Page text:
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NoME Part Three: Chapter 7: Session 848, April 11, 1979 4/34 (12%) tornadoes nuclear reactor exterior Mile
– The Individual and the Nature of Mass Events
– Part Three: People Who Are Frightened of Themselves
– Chapter 7: The Good, the Bad, and the Catastrophic. Jonestown, Harrisburg, and When Is an Idealist a Fanatic?
– Session 848, April 11, 1979 9:21 P.M. Wednesday

[... 15 paragraphs ...]

(Pause.) The various potions taken faithfully by the public were now often found to have very unfortunate side effects. The chemicals used to protect agriculture had harmful effects upon people. Such situations bothered the individual far more than the threat of nuclear disaster, for they involved his contact with daily life: the products that he bought, the medicines that he took.

[... 4 paragraphs ...]

The leader of Jonestown was at heart an idealist. When does an idealist turn into a fanatic? (Long pause.) When can the search for the good have catastrophic results, and how can the idealism of science be equated with the near-disaster at Three Mile Island, and with the potential disasters that in your terms exist in the storage of nuclear wastes, or in the production of nuclear bombs?

[... 10 paragraphs ...]

1. A few miles below Harrisburg. Three Mile Island, with both of its nuclear reactors off line, or inoperative, sprawls on its island in the Susquehanna River like a wounded behemoth. Engineers are guiding the disabled reactor of Unit No. 2 toward a “cold shutdown,” the state in which the temperature of the water in the reactor’s primary cooling system drops below the boiling point, pressure is reduced, and the risk of a meltdown of the uranium fuel rods in the reactor core is eliminated. But it will be at least many months before the unit’s highly radioactive containment building can be entered for an assessment of damage. In the meantime, Pennsylvania’s governor has announced that it’s safe for children and pregnant women to return to the area.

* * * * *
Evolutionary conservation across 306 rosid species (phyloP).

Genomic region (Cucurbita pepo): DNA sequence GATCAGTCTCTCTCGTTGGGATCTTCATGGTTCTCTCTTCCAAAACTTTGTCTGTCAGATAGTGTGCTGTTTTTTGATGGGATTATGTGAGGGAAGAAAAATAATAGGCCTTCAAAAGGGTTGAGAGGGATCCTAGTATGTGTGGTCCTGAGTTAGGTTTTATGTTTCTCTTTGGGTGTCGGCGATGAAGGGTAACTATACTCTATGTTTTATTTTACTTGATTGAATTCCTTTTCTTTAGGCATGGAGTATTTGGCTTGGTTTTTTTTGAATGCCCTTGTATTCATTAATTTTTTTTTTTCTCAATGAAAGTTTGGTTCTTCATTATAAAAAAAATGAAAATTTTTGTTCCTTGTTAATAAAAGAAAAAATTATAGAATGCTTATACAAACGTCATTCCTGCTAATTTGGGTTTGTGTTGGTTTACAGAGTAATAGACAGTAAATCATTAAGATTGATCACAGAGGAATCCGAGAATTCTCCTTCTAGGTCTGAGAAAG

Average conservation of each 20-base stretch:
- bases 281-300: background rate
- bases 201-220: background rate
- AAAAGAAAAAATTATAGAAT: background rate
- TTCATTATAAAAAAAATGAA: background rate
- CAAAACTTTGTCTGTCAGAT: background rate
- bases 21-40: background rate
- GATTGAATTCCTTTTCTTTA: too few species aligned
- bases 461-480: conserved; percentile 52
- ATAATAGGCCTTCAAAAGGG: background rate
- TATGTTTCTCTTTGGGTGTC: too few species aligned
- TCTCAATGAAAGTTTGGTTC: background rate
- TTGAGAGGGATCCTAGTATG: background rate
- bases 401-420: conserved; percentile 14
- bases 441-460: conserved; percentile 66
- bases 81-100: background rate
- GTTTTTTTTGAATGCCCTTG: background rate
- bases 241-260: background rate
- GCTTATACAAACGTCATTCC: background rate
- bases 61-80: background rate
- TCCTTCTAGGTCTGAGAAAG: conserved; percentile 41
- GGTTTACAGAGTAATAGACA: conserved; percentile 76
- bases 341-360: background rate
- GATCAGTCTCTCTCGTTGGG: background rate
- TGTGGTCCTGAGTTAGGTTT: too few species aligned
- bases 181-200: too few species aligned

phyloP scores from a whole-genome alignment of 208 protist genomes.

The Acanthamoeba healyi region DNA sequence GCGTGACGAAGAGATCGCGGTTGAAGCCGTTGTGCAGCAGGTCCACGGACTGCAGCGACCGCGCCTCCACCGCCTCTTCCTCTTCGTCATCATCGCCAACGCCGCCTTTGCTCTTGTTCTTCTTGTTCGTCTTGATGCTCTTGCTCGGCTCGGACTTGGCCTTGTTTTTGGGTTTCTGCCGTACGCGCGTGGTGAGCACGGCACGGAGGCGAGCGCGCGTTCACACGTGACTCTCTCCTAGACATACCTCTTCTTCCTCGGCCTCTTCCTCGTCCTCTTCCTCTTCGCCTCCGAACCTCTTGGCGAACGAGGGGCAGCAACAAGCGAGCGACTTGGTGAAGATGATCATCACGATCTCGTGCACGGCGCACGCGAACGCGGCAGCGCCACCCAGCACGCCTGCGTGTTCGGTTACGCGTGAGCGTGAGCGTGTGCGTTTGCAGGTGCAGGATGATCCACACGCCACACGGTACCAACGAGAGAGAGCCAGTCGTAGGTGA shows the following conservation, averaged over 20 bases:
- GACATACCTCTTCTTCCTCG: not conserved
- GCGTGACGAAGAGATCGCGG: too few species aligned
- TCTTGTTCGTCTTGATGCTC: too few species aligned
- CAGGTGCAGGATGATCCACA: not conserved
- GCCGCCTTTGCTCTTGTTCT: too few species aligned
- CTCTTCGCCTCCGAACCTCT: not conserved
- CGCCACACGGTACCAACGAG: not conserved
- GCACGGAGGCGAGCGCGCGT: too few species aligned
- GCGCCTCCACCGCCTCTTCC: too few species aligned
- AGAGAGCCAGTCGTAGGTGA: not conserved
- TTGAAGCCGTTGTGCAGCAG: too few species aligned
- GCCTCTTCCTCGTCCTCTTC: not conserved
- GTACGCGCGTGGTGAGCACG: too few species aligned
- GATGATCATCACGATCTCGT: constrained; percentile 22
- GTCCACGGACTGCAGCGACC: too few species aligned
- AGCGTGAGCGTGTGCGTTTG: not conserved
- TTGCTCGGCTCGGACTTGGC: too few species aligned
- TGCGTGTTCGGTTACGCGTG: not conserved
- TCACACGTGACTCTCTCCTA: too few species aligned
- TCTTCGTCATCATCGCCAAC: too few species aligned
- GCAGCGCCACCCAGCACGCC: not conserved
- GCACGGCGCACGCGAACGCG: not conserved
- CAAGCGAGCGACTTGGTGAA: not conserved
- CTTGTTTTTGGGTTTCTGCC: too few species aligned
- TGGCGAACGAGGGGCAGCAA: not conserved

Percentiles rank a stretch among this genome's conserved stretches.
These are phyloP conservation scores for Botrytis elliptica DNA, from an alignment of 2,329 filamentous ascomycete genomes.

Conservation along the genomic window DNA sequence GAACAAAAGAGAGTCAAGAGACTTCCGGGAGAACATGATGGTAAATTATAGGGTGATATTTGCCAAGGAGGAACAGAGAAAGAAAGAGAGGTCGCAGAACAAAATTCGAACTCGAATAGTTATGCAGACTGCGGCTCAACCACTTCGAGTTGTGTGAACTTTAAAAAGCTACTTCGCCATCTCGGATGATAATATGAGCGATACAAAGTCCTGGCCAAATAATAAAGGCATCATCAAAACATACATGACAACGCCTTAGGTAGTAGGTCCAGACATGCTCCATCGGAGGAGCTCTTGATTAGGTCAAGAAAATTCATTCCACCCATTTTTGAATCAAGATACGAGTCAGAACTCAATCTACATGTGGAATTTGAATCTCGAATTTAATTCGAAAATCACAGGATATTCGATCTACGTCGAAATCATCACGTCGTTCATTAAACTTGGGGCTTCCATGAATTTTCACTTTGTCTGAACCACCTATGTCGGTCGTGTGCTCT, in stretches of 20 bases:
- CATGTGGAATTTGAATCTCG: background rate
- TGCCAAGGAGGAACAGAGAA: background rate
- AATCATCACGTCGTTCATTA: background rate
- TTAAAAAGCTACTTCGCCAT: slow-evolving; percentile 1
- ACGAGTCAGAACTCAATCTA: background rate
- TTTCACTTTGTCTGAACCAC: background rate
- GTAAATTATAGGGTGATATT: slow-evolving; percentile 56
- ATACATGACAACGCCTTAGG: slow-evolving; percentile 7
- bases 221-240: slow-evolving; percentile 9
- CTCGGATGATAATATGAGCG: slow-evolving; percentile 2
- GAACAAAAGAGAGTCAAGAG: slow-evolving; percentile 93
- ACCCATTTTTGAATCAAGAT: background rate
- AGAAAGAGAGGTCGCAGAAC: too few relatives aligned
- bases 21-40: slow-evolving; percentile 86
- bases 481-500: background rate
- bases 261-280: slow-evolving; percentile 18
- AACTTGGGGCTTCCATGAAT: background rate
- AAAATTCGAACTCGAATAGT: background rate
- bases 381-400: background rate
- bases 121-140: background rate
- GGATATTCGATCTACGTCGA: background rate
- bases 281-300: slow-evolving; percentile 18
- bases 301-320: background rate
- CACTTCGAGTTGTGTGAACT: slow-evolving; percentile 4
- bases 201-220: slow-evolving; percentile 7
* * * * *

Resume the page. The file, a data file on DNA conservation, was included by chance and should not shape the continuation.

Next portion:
The severity of the “event” at Three Mile Island has spurred antinuclear protesters into action in many areas of the country; and the proliferating state, federal, and industry investigations into the accident promise to generate a collective fallout of a kind that’s bound to have far more impact on the nuclear power industry, and society, than anything that’s come from the crippled plant itself so far. Jane and I believe that eventually this worst accident yet will be seen as a most fortunate occurrence, emphasizing — indeed, as it already has — the great dangers inherent in the growing worldwide emphasis upon nuclear power at this time. We’re following the whole affair involving Three Mile Island with the greatest interest, and my clipping file on it grows daily.

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